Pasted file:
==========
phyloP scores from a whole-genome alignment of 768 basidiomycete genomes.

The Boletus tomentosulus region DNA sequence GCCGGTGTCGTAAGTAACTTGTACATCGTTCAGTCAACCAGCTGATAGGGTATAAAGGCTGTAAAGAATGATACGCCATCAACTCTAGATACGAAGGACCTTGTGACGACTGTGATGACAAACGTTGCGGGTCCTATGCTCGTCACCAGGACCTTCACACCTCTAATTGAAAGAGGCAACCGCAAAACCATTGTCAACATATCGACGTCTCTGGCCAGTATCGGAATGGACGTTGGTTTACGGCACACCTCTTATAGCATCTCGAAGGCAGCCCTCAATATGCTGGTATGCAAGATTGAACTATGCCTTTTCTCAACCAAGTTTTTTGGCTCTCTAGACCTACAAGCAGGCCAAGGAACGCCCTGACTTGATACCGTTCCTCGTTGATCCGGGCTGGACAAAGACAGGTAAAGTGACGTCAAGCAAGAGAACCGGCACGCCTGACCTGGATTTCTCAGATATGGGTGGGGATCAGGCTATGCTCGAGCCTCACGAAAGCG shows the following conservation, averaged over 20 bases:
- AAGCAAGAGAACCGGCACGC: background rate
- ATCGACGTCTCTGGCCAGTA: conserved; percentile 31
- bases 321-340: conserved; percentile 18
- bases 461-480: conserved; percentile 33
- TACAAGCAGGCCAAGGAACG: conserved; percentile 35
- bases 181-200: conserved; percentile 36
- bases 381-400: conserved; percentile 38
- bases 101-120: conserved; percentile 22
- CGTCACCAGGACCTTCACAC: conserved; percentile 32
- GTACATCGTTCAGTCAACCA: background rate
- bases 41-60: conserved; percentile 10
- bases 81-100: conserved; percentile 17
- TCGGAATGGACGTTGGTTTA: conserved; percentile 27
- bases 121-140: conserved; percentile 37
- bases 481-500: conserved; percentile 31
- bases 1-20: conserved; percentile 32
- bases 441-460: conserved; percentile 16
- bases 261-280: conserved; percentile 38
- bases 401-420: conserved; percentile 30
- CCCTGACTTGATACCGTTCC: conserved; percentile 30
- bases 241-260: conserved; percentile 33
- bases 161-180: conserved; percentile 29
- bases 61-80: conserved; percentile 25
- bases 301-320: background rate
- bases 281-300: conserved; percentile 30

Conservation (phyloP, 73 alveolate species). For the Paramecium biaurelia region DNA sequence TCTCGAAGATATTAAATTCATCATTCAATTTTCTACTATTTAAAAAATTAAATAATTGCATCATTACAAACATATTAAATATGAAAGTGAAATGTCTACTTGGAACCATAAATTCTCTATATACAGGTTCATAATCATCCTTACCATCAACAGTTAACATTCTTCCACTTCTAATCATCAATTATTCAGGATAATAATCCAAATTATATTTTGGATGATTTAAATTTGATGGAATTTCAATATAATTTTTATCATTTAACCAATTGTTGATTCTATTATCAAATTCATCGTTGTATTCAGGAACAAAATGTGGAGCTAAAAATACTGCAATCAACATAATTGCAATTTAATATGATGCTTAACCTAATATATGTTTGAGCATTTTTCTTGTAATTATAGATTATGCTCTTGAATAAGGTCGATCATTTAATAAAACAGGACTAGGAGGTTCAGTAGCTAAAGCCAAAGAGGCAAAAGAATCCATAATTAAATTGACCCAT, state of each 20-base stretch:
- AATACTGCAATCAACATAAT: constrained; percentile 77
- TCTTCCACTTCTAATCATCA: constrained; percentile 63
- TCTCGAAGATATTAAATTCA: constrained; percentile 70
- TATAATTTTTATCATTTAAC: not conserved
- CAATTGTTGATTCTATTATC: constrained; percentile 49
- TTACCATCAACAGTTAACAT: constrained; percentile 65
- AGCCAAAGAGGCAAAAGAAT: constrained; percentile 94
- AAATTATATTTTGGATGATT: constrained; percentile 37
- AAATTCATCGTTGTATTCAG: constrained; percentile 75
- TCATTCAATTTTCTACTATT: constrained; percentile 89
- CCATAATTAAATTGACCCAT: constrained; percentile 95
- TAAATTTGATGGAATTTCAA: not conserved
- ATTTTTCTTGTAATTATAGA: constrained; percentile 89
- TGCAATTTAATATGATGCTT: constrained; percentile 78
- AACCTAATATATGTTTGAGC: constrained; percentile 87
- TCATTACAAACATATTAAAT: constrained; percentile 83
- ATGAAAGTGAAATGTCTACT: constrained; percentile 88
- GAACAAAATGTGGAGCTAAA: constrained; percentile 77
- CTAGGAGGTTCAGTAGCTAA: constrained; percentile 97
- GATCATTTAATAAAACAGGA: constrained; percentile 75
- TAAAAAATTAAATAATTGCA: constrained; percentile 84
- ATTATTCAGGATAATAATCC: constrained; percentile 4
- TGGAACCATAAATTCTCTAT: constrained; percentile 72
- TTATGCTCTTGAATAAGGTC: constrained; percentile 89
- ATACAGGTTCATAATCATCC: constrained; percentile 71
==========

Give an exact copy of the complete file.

phyloP scores from a whole-genome alignment of 768 basidiomycete genomes.

The Boletus tomentosulus region DNA sequence GCCGGTGTCGTAAGTAACTTGTACATCGTTCAGTCAACCAGCTGATAGGGTATAAAGGCTGTAAAGAATGATACGCCATCAACTCTAGATACGAAGGACCTTGTGACGACTGTGATGACAAACGTTGCGGGTCCTATGCTCGTCACCAGGACCTTCACACCTCTAATTGAAAGAGGCAACCGCAAAACCATTGTCAACATATCGACGTCTCTGGCCAGTATCGGAATGGACGTTGGTTTACGGCACACCTCTTATAGCATCTCGAAGGCAGCCCTCAATATGCTGGTATGCAAGATTGAACTATGCCTTTTCTCAACCAAGTTTTTTGGCTCTCTAGACCTACAAGCAGGCCAAGGAACGCCCTGACTTGATACCGTTCCTCGTTGATCCGGGCTGGACAAAGACAGGTAAAGTGACGTCAAGCAAGAGAACCGGCACGCCTGACCTGGATTTCTCAGATATGGGTGGGGATCAGGCTATGCTCGAGCCTCACGAAAGCG shows the following conservation, averaged over 20 bases:
- AAGCAAGAGAACCGGCACGC: background rate
- ATCGACGTCTCTGGCCAGTA: conserved; percentile 31
- bases 321-340: conserved; percentile 18
- bases 461-480: conserved; percentile 33
- TACAAGCAGGCCAAGGAACG: conserved; percentile 35
- bases 181-200: conserved; percentile 36
- bases 381-400: conserved; percentile 38
- bases 101-120: conserved; percentile 22
- CGTCACCAGGACCTTCACAC: conserved; percentile 32
- GTACATCGTTCAGTCAACCA: background rate
- bases 41-60: conserved; percentile 10
- bases 81-100: conserved; percentile 17
- TCGGAATGGACGTTGGTTTA: conserved; percentile 27
- bases 121-140: conserved; percentile 37
- bases 481-500: conserved; percentile 31
- bases 1-20: conserved; percentile 32
- bases 441-460: conserved; percentile 16
- bases 261-280: conserved; percentile 38
- bases 401-420: conserved; percentile 30
- CCCTGACTTGATACCGTTCC: conserved; percentile 30
- bases 241-260: conserved; percentile 33
- bases 161-180: conserved; percentile 29
- bases 61-80: conserved; percentile 25
- bases 301-320: background rate
- bases 281-300: conserved; percentile 30

Conservation (phyloP, 73 alveolate species). For the Paramecium biaurelia region DNA sequence TCTCGAAGATATTAAATTCATCATTCAATTTTCTACTATTTAAAAAATTAAATAATTGCATCATTACAAACATATTAAATATGAAAGTGAAATGTCTACTTGGAACCATAAATTCTCTATATACAGGTTCATAATCATCCTTACCATCAACAGTTAACATTCTTCCACTTCTAATCATCAATTATTCAGGATAATAATCCAAATTATATTTTGGATGATTTAAATTTGATGGAATTTCAATATAATTTTTATCATTTAACCAATTGTTGATTCTATTATCAAATTCATCGTTGTATTCAGGAACAAAATGTGGAGCTAAAAATACTGCAATCAACATAATTGCAATTTAATATGATGCTTAACCTAATATATGTTTGAGCATTTTTCTTGTAATTATAGATTATGCTCTTGAATAAGGTCGATCATTTAATAAAACAGGACTAGGAGGTTCAGTAGCTAAAGCCAAAGAGGCAAAAGAATCCATAATTAAATTGACCCAT, state of each 20-base stretch:
- AATACTGCAATCAACATAAT: constrained; percentile 77
- TCTTCCACTTCTAATCATCA: constrained; percentile 63
- TCTCGAAGATATTAAATTCA: constrained; percentile 70
- TATAATTTTTATCATTTAAC: not conserved
- CAATTGTTGATTCTATTATC: constrained; percentile 49
- TTACCATCAACAGTTAACAT: constrained; percentile 65
- AGCCAAAGAGGCAAAAGAAT: constrained; percentile 94
- AAATTATATTTTGGATGATT: constrained; percentile 37
- AAATTCATCGTTGTATTCAG: constrained; percentile 75
- TCATTCAATTTTCTACTATT: constrained; percentile 89
- CCATAATTAAATTGACCCAT: constrained; percentile 95
- TAAATTTGATGGAATTTCAA: not conserved
- ATTTTTCTTGTAATTATAGA: constrained; percentile 89
- TGCAATTTAATATGATGCTT: constrained; percentile 78
- AACCTAATATATGTTTGAGC: constrained; percentile 87
- TCATTACAAACATATTAAAT: constrained; percentile 83
- ATGAAAGTGAAATGTCTACT: constrained; percentile 88
- GAACAAAATGTGGAGCTAAA: constrained; percentile 77
- CTAGGAGGTTCAGTAGCTAA: constrained; percentile 97
- GATCATTTAATAAAACAGGA: constrained; percentile 75
- TAAAAAATTAAATAATTGCA: constrained; percentile 84
- ATTATTCAGGATAATAATCC: constrained; percentile 4
- TGGAACCATAAATTCTCTAT: constrained; percentile 72
- TTATGCTCTTGAATAAGGTC: constrained; percentile 89
- ATACAGGTTCATAATCATCC: constrained; percentile 71